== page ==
This article is the fifth in a series on Meals with Jesus which formed part of this year’s Lent course. This fifth is on the pericope of Mary’s anointing of Jesus, John 12·1–11.
There’s no place like home, and this place offers security, love and comfort in the midst of spiraling tensions in Jesus’ ministry. Perhaps we all got too comfortable, and when the love and friendship overflowed in an attempt to push those fears aside, they came right back in with fears and hates expressed by one thought to be a friend.
This house in Bethany — the House of the Lord’s Grace — is the place of Jesus’ greatest victory, raising Lazarus from the dead. Here the Pharisees would only point and whisper, not confront and condemn.
It had been a long journey, with little comfort, so reclining on cushions around a table laden with food, surrounded by friends, was a joy. We were looking forward to celebrating the Passover in Jerusalem, but there were fears of what it might bring.
We smelt it first, as Mary came in with the box after dinner. We didn’t know that scent, but it was Matthew Levi or Judas Iscariot who, in hushed tones, told us of this precious Indian plant. We shifted on our cushions, cleared our throats and examined the patterned cloth that covered the dining table. We couldn’t watch this embarrassing display, and Jesus’ accepting of it. We wished someone would say something.
Our friend Judas Iscariot was the lone voice of reason amidst our shock. It was he who knew the cost of the nard, and he who found the charitable sentiment that it would do better good to sell it and give the money to the poor. That would have been a truer act of service.
But Jesus sat and accepted the exceedingly lavish act of devotion from this woman. “Let her alone,” he said. “She’s getting me ready for my burial. The poor will always be with you, but you will not always have me.”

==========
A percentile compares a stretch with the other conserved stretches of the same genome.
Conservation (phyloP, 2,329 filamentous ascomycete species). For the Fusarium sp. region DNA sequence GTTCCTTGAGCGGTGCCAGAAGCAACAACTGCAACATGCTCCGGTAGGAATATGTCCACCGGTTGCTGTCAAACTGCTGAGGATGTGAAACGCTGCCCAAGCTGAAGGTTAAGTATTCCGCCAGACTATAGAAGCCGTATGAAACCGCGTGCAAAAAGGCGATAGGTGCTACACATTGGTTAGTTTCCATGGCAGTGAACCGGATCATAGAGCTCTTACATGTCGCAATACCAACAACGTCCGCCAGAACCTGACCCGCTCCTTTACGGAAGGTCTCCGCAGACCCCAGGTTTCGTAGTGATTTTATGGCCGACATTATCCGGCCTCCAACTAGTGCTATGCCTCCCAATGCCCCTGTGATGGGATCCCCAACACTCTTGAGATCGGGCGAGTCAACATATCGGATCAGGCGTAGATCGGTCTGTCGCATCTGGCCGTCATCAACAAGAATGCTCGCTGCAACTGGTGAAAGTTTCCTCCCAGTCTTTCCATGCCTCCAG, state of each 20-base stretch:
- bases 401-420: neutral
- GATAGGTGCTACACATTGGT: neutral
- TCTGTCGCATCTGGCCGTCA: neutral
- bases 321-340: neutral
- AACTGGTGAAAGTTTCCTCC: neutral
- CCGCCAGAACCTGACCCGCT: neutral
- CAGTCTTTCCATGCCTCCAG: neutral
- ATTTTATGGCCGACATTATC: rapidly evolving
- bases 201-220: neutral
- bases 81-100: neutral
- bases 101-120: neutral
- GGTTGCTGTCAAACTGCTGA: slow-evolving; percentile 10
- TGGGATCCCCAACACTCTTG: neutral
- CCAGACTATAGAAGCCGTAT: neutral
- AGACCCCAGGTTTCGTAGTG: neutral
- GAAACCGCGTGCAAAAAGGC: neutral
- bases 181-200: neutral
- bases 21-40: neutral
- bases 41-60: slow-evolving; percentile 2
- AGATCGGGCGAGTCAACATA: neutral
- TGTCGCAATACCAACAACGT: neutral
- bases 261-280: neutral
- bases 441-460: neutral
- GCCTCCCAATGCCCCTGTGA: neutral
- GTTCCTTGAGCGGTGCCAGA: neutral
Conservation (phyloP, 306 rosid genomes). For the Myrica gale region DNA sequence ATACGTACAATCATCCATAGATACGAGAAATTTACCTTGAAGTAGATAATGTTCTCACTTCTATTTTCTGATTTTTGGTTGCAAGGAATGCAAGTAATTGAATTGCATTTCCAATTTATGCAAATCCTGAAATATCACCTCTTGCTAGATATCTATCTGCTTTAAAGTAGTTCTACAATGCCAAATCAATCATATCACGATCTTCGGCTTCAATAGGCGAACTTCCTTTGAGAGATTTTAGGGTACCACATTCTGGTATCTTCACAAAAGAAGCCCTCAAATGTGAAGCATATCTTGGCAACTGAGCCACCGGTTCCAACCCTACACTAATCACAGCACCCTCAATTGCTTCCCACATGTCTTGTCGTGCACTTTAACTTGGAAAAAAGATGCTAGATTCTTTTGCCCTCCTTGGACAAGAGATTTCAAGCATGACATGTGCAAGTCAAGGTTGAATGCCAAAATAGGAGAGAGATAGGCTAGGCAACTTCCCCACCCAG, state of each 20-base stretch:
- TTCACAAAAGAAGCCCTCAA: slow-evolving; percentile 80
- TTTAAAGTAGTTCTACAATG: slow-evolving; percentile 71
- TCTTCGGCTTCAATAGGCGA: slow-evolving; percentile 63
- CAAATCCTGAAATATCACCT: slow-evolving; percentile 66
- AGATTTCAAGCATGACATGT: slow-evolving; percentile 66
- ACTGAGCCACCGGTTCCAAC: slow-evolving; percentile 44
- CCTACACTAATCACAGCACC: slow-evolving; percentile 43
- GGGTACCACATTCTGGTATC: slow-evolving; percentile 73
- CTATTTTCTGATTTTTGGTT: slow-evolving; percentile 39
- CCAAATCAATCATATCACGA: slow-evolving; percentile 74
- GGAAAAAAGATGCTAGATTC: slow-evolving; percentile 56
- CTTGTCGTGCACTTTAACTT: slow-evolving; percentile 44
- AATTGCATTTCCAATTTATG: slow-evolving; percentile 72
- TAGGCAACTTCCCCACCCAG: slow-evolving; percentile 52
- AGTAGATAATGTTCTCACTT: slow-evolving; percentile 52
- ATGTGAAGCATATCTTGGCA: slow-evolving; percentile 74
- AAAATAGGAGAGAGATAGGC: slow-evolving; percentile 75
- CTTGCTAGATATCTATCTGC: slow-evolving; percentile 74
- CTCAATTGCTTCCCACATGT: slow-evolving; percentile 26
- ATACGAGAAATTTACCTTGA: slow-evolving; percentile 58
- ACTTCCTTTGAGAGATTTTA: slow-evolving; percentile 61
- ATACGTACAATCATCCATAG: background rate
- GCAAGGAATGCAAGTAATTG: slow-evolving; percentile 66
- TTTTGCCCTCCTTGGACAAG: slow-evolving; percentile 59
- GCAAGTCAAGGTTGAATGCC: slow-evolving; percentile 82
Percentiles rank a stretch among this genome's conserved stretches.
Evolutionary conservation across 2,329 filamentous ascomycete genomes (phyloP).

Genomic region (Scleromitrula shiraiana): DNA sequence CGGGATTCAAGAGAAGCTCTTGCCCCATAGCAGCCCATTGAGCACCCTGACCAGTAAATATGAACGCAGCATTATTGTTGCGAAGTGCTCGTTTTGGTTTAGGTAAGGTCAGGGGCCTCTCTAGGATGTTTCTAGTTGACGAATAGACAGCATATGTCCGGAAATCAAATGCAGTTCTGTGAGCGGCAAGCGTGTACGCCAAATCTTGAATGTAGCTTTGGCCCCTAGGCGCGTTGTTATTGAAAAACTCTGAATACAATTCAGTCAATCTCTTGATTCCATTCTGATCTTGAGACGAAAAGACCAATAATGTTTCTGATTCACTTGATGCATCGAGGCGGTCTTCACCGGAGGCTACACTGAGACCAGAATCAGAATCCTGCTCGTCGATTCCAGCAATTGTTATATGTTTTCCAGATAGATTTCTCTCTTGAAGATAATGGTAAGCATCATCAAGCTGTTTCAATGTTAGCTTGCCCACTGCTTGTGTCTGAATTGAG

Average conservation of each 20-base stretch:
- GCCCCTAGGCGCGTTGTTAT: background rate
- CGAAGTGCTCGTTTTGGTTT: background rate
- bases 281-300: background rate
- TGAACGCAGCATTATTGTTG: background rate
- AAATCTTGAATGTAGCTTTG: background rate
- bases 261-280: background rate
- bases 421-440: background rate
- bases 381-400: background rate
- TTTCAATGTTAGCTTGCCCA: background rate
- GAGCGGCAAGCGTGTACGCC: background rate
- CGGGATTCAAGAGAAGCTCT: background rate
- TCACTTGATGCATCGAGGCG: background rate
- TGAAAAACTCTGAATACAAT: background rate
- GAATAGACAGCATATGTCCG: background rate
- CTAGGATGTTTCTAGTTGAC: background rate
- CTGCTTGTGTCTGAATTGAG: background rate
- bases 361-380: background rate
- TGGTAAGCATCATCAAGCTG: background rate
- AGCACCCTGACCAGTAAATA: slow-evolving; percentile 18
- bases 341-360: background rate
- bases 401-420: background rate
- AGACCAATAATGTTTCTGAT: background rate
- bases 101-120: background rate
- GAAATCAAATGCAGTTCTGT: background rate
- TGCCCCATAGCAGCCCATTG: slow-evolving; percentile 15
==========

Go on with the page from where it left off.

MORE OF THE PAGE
And we were right back in our fearful wanderings, wishing we could take it back, kneel at his feet and weep over them, saying, “Lord, stay with us always!”
The narrative begins six days before Passover. That introduction serves to increase the reader’s sense of tension, but it also suggests that this meal in Bethany serves as a type of the Last Supper, which, in John’s Gospel, focuses on the washing of feet. In this way, Lazarus, Mary and Martha are contrasted with the disciples. Their experience of death and bereavement, and how faith in Jesus has transformed them is a foretaste of the resurrection. Mary is particularly contrasted with Judas Iscariot: one extravagant, the other penny pinching, one absolutely sure of Jesus’ mission, the other doubting him.
Mary’s act of anointing Jesus is full of significance. The perfume she uses is spikenard, brought from the Himalaya by Parthian traders. The head representing human dignity and authority, and the feet representing human shame, Mary’s placing her head to Jesus’ feet symbolizes total submission and worship. Perhaps this can inform us about how our worship of Christ might be: it has aspects that are economic, physical, emotional and symbolic.
It is Judas Iscariot who mentions the cost of the perfume and that it should have been sold and the money distributed to the poor. This also prefigures the Last Supper, at which Judas Iscariot, who keeps the common purse, leaves, and the disciples reckon that Jesus has sent him to buy provisions and give alms. This certainly puts our obsession with money in focus.
Jesus tells that Mary bought the nard for his burial, this time prefiguring the women bringing ointments to the grave early Easter morning. In both this type and its fulfilment, women have the advantage over the disciples and the greater insight.